Creating Ron Cobb's bulkhead door in Blender
Learning more 3D modelling
To deepen my 3D journey I started, I thought I should take on a "little" project going from Blenders default cube to a finished and game ready asset. Creating the high- and low-poly mesh, UV unwrapping, baking, texturing, rigging, animating and finally having it presentable in a game engine. I see now that calling this little was blind optimism on my end.
After spending hours over hours on my model I only finished baking the high-poly mesh onto the low-poly mesh, feeling rather intimidated by the next big step; texturing. But, I still think there is a lot to tell, so this post will focus on:
- Creating the high- and low-poly mesh
- UV unwrapping
- Baking in Marmoset
What I want to create
As an Alien fan I thought I could pick something out of the Alien universe I would like to recreate. I also wanted to learn rigging and animating, therefore whatever I pick had to have moving parts. My first thought was that I will recreate the iconic Alien spaceship, the USCSS Nostromo.
In my head already painting how I recreate the spaceship in the smallest detail, moving parts, lights, walking the interior in first person, … — even I knew this will be too much for me. It needs to be something smaller, and after some research I came across the original drawing of a bulkhead door from Ron Cobb.
His drawing differs from what was used in the movie as the movie does not have the red warn lights around the door, as well as some differences at the side barrier doors, namely form and color. What I wanted was to recreate his drawing as good as I could, as close as possible, and this is what I set out to do.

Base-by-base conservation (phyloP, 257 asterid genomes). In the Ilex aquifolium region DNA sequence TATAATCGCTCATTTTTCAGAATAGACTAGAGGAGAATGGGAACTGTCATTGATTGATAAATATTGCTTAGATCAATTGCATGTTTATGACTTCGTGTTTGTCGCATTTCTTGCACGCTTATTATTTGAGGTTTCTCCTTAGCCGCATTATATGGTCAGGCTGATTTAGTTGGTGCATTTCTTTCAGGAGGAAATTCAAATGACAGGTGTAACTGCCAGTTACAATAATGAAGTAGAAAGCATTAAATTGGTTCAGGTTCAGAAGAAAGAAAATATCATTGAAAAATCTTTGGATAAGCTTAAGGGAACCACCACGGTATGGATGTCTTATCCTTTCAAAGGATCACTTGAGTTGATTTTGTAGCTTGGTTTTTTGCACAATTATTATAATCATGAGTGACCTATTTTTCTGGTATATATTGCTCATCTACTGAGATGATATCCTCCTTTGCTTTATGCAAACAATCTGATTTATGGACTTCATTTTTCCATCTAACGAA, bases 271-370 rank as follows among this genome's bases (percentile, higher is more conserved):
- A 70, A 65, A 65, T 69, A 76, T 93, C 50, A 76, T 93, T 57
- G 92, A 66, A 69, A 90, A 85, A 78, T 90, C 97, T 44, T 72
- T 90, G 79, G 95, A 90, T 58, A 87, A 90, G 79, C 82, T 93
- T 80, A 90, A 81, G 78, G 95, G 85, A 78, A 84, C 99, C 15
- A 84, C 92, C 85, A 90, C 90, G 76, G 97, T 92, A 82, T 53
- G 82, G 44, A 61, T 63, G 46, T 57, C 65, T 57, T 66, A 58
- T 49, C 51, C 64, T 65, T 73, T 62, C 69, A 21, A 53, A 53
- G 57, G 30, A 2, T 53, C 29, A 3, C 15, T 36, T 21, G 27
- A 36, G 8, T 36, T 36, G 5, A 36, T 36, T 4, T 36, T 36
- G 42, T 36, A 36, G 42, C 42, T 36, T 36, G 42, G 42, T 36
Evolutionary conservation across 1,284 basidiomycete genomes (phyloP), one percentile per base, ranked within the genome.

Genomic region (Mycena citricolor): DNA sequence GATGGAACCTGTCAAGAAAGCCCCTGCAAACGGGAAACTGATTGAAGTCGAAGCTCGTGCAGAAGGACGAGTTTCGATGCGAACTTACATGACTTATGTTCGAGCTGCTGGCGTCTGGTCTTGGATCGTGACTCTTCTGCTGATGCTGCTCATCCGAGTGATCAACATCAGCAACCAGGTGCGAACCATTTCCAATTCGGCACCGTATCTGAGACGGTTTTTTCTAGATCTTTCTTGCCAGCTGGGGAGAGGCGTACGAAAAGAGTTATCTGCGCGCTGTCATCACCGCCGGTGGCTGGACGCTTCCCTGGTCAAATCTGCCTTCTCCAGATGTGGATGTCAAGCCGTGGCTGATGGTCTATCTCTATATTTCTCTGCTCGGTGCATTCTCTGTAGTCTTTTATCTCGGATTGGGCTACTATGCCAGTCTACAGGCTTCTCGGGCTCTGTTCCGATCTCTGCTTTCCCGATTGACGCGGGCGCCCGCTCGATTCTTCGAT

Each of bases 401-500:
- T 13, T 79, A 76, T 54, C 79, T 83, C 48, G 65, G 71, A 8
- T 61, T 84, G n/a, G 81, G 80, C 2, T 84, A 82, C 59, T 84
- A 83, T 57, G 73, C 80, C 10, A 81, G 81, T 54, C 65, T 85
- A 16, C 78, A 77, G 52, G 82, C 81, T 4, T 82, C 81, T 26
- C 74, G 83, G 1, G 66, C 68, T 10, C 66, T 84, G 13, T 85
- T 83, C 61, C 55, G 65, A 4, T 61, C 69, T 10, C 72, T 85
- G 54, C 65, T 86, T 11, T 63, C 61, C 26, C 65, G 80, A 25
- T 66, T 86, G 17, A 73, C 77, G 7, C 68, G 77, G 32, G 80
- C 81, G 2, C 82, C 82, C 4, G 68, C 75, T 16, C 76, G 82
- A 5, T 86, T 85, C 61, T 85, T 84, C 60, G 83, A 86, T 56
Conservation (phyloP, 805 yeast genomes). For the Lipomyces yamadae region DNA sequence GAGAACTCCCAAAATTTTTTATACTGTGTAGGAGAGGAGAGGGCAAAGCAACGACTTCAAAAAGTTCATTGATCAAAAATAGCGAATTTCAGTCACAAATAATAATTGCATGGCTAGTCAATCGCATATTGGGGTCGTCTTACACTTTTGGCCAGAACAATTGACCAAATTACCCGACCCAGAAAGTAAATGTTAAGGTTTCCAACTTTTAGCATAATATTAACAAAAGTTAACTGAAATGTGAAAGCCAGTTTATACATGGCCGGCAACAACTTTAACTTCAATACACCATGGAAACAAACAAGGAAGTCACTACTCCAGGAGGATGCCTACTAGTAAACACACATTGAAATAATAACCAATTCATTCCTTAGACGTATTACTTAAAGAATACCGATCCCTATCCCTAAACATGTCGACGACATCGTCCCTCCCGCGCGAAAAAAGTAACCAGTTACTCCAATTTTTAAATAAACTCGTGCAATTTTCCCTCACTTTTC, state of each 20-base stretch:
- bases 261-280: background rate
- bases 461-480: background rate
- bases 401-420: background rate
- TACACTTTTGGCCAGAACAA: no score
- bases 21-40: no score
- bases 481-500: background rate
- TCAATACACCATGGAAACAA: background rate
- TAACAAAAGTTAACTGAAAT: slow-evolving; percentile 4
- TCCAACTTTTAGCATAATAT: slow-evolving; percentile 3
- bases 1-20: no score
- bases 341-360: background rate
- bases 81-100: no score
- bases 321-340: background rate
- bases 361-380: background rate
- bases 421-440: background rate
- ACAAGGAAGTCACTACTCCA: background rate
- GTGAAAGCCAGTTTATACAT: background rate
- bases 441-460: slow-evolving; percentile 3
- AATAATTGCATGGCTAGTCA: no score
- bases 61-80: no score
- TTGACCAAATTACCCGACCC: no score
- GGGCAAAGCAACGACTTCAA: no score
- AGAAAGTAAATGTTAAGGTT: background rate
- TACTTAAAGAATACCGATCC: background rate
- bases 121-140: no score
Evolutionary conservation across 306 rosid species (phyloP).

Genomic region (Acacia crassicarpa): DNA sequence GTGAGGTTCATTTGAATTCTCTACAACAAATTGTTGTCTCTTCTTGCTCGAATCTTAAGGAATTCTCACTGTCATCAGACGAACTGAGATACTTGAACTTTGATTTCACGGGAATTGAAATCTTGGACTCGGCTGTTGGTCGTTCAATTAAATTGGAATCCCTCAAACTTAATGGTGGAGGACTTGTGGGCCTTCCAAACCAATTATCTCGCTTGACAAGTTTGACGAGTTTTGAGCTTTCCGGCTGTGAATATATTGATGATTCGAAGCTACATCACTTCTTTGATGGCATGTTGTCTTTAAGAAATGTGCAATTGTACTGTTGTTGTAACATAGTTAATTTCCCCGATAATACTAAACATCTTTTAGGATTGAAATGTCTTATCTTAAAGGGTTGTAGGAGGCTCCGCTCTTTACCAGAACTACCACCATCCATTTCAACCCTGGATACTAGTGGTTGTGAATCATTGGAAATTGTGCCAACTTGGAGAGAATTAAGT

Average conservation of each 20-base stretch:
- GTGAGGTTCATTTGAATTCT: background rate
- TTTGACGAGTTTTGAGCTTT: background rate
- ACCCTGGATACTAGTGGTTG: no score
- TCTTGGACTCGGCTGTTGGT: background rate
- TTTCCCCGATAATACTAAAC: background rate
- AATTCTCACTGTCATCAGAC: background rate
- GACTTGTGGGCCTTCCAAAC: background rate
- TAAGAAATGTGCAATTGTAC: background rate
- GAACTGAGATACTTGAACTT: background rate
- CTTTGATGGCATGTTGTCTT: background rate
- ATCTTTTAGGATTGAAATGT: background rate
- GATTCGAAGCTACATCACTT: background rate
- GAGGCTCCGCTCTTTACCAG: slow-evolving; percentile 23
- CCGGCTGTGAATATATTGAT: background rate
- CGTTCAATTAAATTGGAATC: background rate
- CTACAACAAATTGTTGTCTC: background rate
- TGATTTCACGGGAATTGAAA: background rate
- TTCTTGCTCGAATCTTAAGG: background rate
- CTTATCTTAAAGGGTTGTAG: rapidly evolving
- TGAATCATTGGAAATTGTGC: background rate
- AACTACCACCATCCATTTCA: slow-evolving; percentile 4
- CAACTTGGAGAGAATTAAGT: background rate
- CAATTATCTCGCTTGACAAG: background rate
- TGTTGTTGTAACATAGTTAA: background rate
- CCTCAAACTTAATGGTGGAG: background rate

Creating the mesh
Starting to work on the high-poly mesh, I thought this step should not take too long. I was very wrong. I started over twice, third time is the charm they say. It was, even though it still took me hours and I would do so many things different if I would do it all over again, but this is what learning feels like, and I will call it a nice feeling.
After hours I got the high-poly mesh as ready as I wanted it to be. Here a look at the frame with retracted inner side barrier doors and a view of the closed bulkhead door, both with temporarily applied materials for better visibility.
I really liked using those add-ons, even though I want to try a different workflow with e.g. MESHmachine and MACHIN3tools, or additive to the boolean workflow to touch up parts of the mesh after applying modifiers to get even better results. For now though I wanted to restrain myself from using too many tools.
The UV unwrapping turned out to be harder than expected. It got easier, at least after I figured out what my issues were I had on my first tries. There were two main problems I encountered that I'm sure I can avoid when I tackle my next project. The first one is that I had "flipped normals".
All the red you see? Ya, not good. It's kind of an "inside out" problem, aka. a face being in the wrong direction. After some searching I found out I can use a function called "recalculate outside".